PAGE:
The Indiana Commission to Combat Drug Abuse held a meeting in Indianapolis Thursday and says Indiana is making strides in the fight against opioid addiction.
Indiana has increased the number of opioid treatment programs, imposed prescription limitations and supported prevention efforts in recent years. Indiana Drug Czar Jim McClelland says hospitals are reporting fewer overdoses and in some counties overdose rates have declined.
"I am absolutely convinced that we’re going to end this crisis and we’re going to do so in a lot less time than it took to create it," says McClelland.
McClelland says in the coming year the state will support recovery services provided through projects like ECHO.
Indiana University's Opioid ECHO project program coordinator Kristen Kelley says the tele-mentoring program gives providers and community health workers a network.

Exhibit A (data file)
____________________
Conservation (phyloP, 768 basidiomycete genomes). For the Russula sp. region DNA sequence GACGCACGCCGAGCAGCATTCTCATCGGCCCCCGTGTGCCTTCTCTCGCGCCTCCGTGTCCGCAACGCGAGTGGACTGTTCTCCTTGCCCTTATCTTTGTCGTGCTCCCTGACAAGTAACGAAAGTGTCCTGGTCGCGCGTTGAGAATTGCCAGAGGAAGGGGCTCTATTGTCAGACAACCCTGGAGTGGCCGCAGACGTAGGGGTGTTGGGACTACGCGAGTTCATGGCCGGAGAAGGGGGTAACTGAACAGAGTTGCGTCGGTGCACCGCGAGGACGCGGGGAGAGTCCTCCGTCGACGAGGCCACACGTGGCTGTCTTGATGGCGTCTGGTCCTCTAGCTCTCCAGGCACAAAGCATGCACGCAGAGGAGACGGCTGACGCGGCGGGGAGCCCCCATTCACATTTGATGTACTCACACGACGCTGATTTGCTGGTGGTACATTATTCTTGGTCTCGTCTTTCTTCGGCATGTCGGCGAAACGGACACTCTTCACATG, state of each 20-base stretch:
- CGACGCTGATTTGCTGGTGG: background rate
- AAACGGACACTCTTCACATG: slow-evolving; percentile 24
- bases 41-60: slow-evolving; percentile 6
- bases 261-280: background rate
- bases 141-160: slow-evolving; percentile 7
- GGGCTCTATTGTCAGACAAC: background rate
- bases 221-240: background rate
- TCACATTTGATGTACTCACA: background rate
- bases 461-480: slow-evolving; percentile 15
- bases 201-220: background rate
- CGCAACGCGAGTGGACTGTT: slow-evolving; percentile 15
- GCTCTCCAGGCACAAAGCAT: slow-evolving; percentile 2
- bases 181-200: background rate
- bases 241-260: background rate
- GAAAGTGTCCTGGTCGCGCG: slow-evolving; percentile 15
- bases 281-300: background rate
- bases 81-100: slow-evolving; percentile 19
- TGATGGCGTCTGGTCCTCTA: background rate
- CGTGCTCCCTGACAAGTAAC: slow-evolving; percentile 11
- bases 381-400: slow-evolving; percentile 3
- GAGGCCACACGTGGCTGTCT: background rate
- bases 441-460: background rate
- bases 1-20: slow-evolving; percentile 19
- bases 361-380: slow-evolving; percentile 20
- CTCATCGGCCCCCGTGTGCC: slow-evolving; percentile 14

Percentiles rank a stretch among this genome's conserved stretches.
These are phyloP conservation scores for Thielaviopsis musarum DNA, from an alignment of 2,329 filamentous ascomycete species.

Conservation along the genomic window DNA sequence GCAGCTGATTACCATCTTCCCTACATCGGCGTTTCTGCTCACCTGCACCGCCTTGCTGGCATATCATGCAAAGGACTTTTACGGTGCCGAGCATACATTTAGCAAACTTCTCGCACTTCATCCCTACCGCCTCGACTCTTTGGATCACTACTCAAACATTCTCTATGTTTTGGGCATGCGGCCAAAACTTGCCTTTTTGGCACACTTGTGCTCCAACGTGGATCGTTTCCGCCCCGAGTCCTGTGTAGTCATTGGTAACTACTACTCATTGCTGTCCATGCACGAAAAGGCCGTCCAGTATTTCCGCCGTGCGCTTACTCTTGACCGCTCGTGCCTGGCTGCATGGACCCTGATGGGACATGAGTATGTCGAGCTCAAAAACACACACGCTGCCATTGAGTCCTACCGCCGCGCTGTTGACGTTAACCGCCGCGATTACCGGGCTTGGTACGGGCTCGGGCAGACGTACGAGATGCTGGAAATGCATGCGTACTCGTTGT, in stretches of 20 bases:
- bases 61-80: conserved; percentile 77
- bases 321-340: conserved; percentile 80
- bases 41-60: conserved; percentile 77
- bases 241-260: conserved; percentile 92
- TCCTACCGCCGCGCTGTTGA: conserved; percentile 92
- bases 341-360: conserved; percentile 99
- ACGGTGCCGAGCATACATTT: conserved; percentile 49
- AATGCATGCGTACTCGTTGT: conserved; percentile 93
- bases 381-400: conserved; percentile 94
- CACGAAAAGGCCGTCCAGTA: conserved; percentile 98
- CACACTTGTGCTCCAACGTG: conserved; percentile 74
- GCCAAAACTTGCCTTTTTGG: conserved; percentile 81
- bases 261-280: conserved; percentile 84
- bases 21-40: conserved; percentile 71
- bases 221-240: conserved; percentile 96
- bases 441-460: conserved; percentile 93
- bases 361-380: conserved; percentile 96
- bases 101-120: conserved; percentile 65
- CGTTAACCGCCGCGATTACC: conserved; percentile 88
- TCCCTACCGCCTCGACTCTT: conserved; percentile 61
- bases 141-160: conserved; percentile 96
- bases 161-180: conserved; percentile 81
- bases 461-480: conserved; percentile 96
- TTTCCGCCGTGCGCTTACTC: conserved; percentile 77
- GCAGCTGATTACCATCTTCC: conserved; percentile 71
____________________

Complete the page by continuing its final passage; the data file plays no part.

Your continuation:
"So they can tap into their knowledge and resources but also create this collaborative feel among other providers that are also treating for opioid use disorders," says Kelley.
The commission meeting also highlighted prescription drug take back efforts and Recovery Works a program from people in the criminal justice system.
McClelland says there’s still work to be done.
"During the coming year we will continue to improve access to medication-assisted treatment, take steps to improve recovery support services and further expand the use of project Echo," says McClelland.
More than 1,700 people in Indiana died in 2017 from a drug overdose.